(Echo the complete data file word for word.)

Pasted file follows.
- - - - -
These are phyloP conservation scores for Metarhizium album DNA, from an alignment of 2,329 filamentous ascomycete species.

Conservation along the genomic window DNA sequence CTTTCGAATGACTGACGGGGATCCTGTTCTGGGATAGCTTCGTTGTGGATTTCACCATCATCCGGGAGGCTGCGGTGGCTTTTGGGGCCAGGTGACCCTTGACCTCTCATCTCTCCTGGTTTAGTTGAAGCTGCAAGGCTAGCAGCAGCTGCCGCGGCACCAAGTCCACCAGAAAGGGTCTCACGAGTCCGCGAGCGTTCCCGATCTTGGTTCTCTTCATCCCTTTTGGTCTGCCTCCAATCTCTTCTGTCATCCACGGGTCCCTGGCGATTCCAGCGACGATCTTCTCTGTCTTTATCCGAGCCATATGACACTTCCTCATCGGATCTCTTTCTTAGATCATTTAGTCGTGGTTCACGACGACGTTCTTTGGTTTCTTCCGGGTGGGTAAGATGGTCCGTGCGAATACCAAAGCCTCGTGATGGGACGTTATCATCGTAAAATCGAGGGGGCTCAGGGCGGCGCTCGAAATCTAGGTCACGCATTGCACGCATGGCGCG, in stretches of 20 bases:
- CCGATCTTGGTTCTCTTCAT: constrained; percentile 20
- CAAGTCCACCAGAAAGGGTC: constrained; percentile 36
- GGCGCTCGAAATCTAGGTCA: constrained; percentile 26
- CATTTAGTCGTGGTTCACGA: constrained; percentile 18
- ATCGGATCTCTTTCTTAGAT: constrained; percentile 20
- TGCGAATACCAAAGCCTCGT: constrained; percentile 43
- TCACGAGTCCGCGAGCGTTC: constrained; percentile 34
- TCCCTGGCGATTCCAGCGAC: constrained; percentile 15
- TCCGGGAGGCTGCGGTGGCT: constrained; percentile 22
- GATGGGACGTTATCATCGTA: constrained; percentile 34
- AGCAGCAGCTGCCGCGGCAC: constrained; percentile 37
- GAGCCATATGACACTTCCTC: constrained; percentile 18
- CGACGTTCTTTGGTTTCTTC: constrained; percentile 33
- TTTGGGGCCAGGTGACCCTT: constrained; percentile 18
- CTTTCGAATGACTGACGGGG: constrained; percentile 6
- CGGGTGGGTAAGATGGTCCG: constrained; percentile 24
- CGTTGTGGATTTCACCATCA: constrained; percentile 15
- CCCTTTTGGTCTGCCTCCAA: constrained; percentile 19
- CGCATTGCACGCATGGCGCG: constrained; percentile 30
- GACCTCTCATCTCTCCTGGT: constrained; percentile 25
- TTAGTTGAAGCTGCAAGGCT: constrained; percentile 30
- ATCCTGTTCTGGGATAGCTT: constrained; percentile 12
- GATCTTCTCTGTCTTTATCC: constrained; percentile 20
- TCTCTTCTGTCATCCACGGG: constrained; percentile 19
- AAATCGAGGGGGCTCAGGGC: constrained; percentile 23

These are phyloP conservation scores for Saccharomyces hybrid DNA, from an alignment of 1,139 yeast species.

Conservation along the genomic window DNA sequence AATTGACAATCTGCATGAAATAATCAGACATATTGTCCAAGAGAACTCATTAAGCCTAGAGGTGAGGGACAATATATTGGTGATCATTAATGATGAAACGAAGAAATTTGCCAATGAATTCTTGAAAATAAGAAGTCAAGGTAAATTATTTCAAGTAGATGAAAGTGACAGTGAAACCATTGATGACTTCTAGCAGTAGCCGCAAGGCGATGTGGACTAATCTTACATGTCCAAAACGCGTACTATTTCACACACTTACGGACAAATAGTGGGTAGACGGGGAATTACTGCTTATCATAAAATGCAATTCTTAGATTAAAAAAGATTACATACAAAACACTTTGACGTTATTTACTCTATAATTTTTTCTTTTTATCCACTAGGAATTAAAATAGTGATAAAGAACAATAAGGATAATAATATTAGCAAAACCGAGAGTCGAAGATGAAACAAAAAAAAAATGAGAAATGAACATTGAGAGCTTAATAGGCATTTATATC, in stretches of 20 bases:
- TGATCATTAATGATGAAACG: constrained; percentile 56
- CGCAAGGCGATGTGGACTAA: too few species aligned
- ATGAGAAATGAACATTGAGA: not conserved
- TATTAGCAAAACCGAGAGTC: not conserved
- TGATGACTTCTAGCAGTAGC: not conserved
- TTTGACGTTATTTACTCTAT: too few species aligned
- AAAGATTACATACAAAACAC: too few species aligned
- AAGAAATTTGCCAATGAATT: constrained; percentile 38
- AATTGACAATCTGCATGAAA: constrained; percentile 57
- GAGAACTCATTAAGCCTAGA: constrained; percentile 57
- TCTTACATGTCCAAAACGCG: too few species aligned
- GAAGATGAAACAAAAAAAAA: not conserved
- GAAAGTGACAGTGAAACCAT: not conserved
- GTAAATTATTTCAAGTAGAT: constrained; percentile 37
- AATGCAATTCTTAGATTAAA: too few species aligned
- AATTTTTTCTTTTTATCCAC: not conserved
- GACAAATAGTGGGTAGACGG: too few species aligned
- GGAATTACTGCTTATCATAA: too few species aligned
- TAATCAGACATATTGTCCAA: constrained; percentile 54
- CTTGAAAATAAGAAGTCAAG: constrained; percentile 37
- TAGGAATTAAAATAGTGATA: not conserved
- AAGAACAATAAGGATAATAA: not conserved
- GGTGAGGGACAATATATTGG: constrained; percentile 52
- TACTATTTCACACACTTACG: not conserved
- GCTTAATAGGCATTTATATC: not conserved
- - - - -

These are phyloP conservation scores for Metarhizium album DNA, from an alignment of 2,329 filamentous ascomycete species.

Conservation along the genomic window DNA sequence CTTTCGAATGACTGACGGGGATCCTGTTCTGGGATAGCTTCGTTGTGGATTTCACCATCATCCGGGAGGCTGCGGTGGCTTTTGGGGCCAGGTGACCCTTGACCTCTCATCTCTCCTGGTTTAGTTGAAGCTGCAAGGCTAGCAGCAGCTGCCGCGGCACCAAGTCCACCAGAAAGGGTCTCACGAGTCCGCGAGCGTTCCCGATCTTGGTTCTCTTCATCCCTTTTGGTCTGCCTCCAATCTCTTCTGTCATCCACGGGTCCCTGGCGATTCCAGCGACGATCTTCTCTGTCTTTATCCGAGCCATATGACACTTCCTCATCGGATCTCTTTCTTAGATCATTTAGTCGTGGTTCACGACGACGTTCTTTGGTTTCTTCCGGGTGGGTAAGATGGTCCGTGCGAATACCAAAGCCTCGTGATGGGACGTTATCATCGTAAAATCGAGGGGGCTCAGGGCGGCGCTCGAAATCTAGGTCACGCATTGCACGCATGGCGCG, in stretches of 20 bases:
- CCGATCTTGGTTCTCTTCAT: constrained; percentile 20
- CAAGTCCACCAGAAAGGGTC: constrained; percentile 36
- GGCGCTCGAAATCTAGGTCA: constrained; percentile 26
- CATTTAGTCGTGGTTCACGA: constrained; percentile 18
- ATCGGATCTCTTTCTTAGAT: constrained; percentile 20
- TGCGAATACCAAAGCCTCGT: constrained; percentile 43
- TCACGAGTCCGCGAGCGTTC: constrained; percentile 34
- TCCCTGGCGATTCCAGCGAC: constrained; percentile 15
- TCCGGGAGGCTGCGGTGGCT: constrained; percentile 22
- GATGGGACGTTATCATCGTA: constrained; percentile 34
- AGCAGCAGCTGCCGCGGCAC: constrained; percentile 37
- GAGCCATATGACACTTCCTC: constrained; percentile 18
- CGACGTTCTTTGGTTTCTTC: constrained; percentile 33
- TTTGGGGCCAGGTGACCCTT: constrained; percentile 18
- CTTTCGAATGACTGACGGGG: constrained; percentile 6
- CGGGTGGGTAAGATGGTCCG: constrained; percentile 24
- CGTTGTGGATTTCACCATCA: constrained; percentile 15
- CCCTTTTGGTCTGCCTCCAA: constrained; percentile 19
- CGCATTGCACGCATGGCGCG: constrained; percentile 30
- GACCTCTCATCTCTCCTGGT: constrained; percentile 25
- TTAGTTGAAGCTGCAAGGCT: constrained; percentile 30
- ATCCTGTTCTGGGATAGCTT: constrained; percentile 12
- GATCTTCTCTGTCTTTATCC: constrained; percentile 20
- TCTCTTCTGTCATCCACGGG: constrained; percentile 19
- AAATCGAGGGGGCTCAGGGC: constrained; percentile 23

These are phyloP conservation scores for Saccharomyces hybrid DNA, from an alignment of 1,139 yeast species.

Conservation along the genomic window DNA sequence AATTGACAATCTGCATGAAATAATCAGACATATTGTCCAAGAGAACTCATTAAGCCTAGAGGTGAGGGACAATATATTGGTGATCATTAATGATGAAACGAAGAAATTTGCCAATGAATTCTTGAAAATAAGAAGTCAAGGTAAATTATTTCAAGTAGATGAAAGTGACAGTGAAACCATTGATGACTTCTAGCAGTAGCCGCAAGGCGATGTGGACTAATCTTACATGTCCAAAACGCGTACTATTTCACACACTTACGGACAAATAGTGGGTAGACGGGGAATTACTGCTTATCATAAAATGCAATTCTTAGATTAAAAAAGATTACATACAAAACACTTTGACGTTATTTACTCTATAATTTTTTCTTTTTATCCACTAGGAATTAAAATAGTGATAAAGAACAATAAGGATAATAATATTAGCAAAACCGAGAGTCGAAGATGAAACAAAAAAAAAATGAGAAATGAACATTGAGAGCTTAATAGGCATTTATATC, in stretches of 20 bases:
- TGATCATTAATGATGAAACG: constrained; percentile 56
- CGCAAGGCGATGTGGACTAA: too few species aligned
- ATGAGAAATGAACATTGAGA: not conserved
- TATTAGCAAAACCGAGAGTC: not conserved
- TGATGACTTCTAGCAGTAGC: not conserved
- TTTGACGTTATTTACTCTAT: too few species aligned
- AAAGATTACATACAAAACAC: too few species aligned
- AAGAAATTTGCCAATGAATT: constrained; percentile 38
- AATTGACAATCTGCATGAAA: constrained; percentile 57
- GAGAACTCATTAAGCCTAGA: constrained; percentile 57
- TCTTACATGTCCAAAACGCG: too few species aligned
- GAAGATGAAACAAAAAAAAA: not conserved
- GAAAGTGACAGTGAAACCAT: not conserved
- GTAAATTATTTCAAGTAGAT: constrained; percentile 37
- AATGCAATTCTTAGATTAAA: too few species aligned
- AATTTTTTCTTTTTATCCAC: not conserved
- GACAAATAGTGGGTAGACGG: too few species aligned
- GGAATTACTGCTTATCATAA: too few species aligned
- TAATCAGACATATTGTCCAA: constrained; percentile 54
- CTTGAAAATAAGAAGTCAAG: constrained; percentile 37
- TAGGAATTAAAATAGTGATA: not conserved
- AAGAACAATAAGGATAATAA: not conserved
- GGTGAGGGACAATATATTGG: constrained; percentile 52
- TACTATTTCACACACTTACG: not conserved
- GCTTAATAGGCATTTATATC: not conserved